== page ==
Southern Ocean

SouthernAntarcticSouth SeasAntarctic OceanAntarctic waterssouthern oceansGreat Southern OceanSouthern (or Antarctic) Oceanthe surrounding oceanAntarctic regions
The Southern Ocean, also known as the Antarctic Ocean or the Austral Ocean, comprises the southernmost waters of the World Ocean, generally taken to be south of 60° S latitude and encircling Antarctica.wikipedia
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Antarctica

Antarctic🇦🇶Antarctic continent
The Southern Ocean, also known as the Antarctic Ocean or the Austral Ocean, comprises the southernmost waters of the World Ocean, generally taken to be south of 60° S latitude and encircling Antarctica.
It contains the geographic South Pole and is situated in the Antarctic region of the Southern Hemisphere, almost entirely south of the Antarctic Circle, and is surrounded by the Southern Ocean.

Indian Ocean

IndianIndoWestern Indian Ocean
As such, it is regarded as the fourth-largest of the five principal oceanic divisions: smaller than the Pacific, Atlantic, and Indian Oceans but larger than the Arctic Ocean.
It is bounded by Asia on the north, on the west by Africa, on the east by Australia, and on the south by the Southern Ocean or, depending on definition, by Antarctica.

Subantarctic

sub-AntarcticList of subantarctic glaciersSubantarctic Islands
This ocean zone is where cold, northward flowing waters from the Antarctic mix with warmer subantarctic waters.
The ACC is the most important ocean current in the Southern Ocean, and the only current that flows completely around the Earth.

Western Australia

WAWest AustralianWestern Australian
The detailed land-limits used were from Cape Horn in South America eastwards to Cape Agulhas in Africa, then further eastwards to the southern coast of mainland Australia to Cape Leeuwin, Western Australia.
It is bounded by the Indian Ocean to the north and west, and the Southern Ocean to the south, the Northern Territory to the north-east and South Australia to the south-east.

Bass Strait

Bass Strait IslandsBass StraightBass
From Cape Leeuwin, the limit then followed eastwards along the coast of mainland Australia to Cape Otway, Victoria, then southwards across Bass Strait to Cape Wickham, King Island, along the west coast of King Island, then the remainder of the way south across Bass Strait to Cape Grim, Tasmania.
The Australian Hydrographic Service does not consider it to be part of the Southern Ocean, using the expanded Australian definition, and states that it lies with the Tasman Sea.

Pacific Ocean

PacificWestern PacificSouth Pacific
As such, it is regarded as the fourth-largest of the five principal oceanic divisions: smaller than the Pacific, Atlantic, and Indian Oceans but larger than the Arctic Ocean.
It extends from the Arctic Ocean in the north to the Southern Ocean (or, depending on definition, to Antarctica) in the south and is bounded by Asia and Australia in the west and the Americas in the east.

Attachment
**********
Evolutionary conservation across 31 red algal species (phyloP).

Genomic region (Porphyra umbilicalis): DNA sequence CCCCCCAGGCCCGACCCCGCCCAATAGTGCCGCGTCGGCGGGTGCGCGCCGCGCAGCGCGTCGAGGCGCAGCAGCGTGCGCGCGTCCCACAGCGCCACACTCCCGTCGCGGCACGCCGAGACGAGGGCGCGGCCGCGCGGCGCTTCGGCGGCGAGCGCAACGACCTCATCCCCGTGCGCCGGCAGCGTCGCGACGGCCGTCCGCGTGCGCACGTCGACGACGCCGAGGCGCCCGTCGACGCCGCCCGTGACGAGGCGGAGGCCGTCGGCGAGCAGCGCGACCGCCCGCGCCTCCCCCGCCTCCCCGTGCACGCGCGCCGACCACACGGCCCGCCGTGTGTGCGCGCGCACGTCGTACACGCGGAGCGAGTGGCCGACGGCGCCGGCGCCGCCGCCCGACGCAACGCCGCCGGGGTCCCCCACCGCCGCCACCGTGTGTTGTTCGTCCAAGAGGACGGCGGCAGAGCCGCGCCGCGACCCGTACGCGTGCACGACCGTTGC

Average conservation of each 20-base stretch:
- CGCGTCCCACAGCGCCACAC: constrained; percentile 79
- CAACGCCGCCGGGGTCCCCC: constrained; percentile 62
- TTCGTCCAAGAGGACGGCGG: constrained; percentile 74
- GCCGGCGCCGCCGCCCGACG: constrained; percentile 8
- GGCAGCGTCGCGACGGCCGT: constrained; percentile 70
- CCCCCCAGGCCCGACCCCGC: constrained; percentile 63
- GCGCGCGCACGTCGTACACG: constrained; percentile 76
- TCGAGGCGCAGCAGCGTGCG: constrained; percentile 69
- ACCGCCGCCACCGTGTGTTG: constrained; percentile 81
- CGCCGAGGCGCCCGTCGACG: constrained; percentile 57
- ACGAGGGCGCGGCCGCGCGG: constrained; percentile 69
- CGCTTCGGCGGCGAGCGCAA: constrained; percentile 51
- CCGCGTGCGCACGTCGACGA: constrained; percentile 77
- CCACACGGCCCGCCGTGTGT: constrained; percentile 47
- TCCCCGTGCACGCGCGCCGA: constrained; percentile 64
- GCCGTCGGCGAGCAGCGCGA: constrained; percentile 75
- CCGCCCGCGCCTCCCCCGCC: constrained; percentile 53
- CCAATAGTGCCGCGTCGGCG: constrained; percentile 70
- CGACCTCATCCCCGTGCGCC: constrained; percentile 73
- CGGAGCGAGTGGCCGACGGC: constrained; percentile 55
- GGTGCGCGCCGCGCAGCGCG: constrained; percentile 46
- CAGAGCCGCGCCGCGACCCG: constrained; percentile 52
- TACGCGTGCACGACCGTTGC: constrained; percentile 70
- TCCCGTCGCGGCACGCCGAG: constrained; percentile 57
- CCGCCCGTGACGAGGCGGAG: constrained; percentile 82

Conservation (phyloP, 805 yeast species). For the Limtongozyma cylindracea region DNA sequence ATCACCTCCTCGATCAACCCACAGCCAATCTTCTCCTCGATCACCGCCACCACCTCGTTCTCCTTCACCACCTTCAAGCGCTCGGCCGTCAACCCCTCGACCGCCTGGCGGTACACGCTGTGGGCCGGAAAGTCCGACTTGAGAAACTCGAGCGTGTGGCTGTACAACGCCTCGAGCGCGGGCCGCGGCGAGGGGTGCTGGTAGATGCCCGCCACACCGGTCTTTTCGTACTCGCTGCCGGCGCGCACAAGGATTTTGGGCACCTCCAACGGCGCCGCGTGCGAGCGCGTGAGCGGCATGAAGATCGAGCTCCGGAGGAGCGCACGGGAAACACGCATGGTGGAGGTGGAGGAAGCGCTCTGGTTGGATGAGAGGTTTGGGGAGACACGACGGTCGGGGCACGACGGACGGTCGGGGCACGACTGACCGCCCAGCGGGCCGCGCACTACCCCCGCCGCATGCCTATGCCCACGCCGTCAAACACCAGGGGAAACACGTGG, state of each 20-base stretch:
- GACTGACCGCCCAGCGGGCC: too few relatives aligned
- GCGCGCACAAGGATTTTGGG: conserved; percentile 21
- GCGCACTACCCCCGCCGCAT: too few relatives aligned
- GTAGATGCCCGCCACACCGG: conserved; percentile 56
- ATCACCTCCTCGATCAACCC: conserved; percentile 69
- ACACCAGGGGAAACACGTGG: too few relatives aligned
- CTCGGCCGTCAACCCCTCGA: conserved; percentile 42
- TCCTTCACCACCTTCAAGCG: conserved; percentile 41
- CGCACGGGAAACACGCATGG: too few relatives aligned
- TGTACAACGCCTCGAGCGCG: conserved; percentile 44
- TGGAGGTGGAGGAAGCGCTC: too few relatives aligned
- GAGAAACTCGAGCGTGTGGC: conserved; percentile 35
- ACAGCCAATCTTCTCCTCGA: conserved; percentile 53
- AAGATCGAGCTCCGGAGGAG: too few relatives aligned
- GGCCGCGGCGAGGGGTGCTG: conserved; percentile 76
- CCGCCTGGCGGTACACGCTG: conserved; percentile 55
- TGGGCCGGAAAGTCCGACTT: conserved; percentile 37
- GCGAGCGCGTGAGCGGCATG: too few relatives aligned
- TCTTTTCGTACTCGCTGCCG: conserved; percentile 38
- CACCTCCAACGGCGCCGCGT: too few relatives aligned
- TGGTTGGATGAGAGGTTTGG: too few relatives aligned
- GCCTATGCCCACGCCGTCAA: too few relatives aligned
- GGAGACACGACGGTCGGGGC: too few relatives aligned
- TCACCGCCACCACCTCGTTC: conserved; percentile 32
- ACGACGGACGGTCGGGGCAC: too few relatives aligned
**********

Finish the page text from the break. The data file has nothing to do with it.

World Ocean

oceanoceansglobal ocean
The Southern Ocean, also known as the Antarctic Ocean or the Austral Ocean, comprises the southernmost waters of the World Ocean, generally taken to be south of 60° S latitude and encircling Antarctica.
It is divided into a number of principal oceanic areas that are delimited by the continents and various oceanographic features: these divisions are the Atlantic Ocean, Arctic Ocean (sometimes considered a sea of the Atlantic), Indian Ocean, Pacific Ocean, and Southern Ocean, defined by the International Hydrographic Organization (IHO) in 2000, based on evidence that this region of the World Ocean has a distinct ecosystem and a unique impact on global climate.

Atlantic Ocean

AtlanticNorth AtlanticAtlantic coast
As such, it is regarded as the fourth-largest of the five principal oceanic divisions: smaller than the Pacific, Atlantic, and Indian Oceans but larger than the Arctic Ocean.
As one component of the interconnected global ocean, it is connected in the north to the Arctic Ocean, to the Pacific Ocean in the southwest, the Indian Ocean in the southeast, and the Southern Ocean in the south (other definitions describe the Atlantic as extending southward to Antarctica).

History of Victoria

colony of VictoriaVictoriaEuropean settlement
The Colony of Victoria's Legislative Council Act of 1881 delimited part of the division of Bairnsdale as "along the New South Wales boundary to the Southern ocean".
Ships sailing from the United Kingdom to Sydney crossed the Indian Ocean and Southern Ocean, sailing around Van Diemen's Land before turning north to their destination.

Scotia Sea

Scotia
The new delineation of seas being subdivisions of oceans has avoided the need to interrupt the northern boundary of the Southern Ocean where intersected by Drake Passage which includes all of the waters from South America to the Antarctic coast, nor interrupt it for the Scotia Sea, which also extends below the 60th parallel south.
The Scotia Sea is a sea located at the northern edge of the Southern Ocean at its boundary with the South Atlantic Ocean.

Cosmonauts Sea

Despite this, the 4th edition definition has partial de facto usage by many nations, scientists and organisations such as the U.S. (the Central Intelligence Agency World Factbook uses "Southern Ocean" but none of the other new sea names within the "Southern Ocean" such as "Cosmonauts Sea") and Merriam-Webster, scientists and nations – and even by some within the IHO.
Cosmonauts Sea (Море Космонавтов, More Kosmonavtov; sometimes misspelled Cosmonaut Sea) was a proposed sea name as part of the Southern Ocean, off the Prince Olav Coast and Enderby Land, Antarctica, between about 30°E and 50°E.

South Australia

SASouth AustralianSouth
The United Kingdom's South Australia Act 1834 described the waters forming the southern limit of the new colony of South Australia as "the Southern Ocean".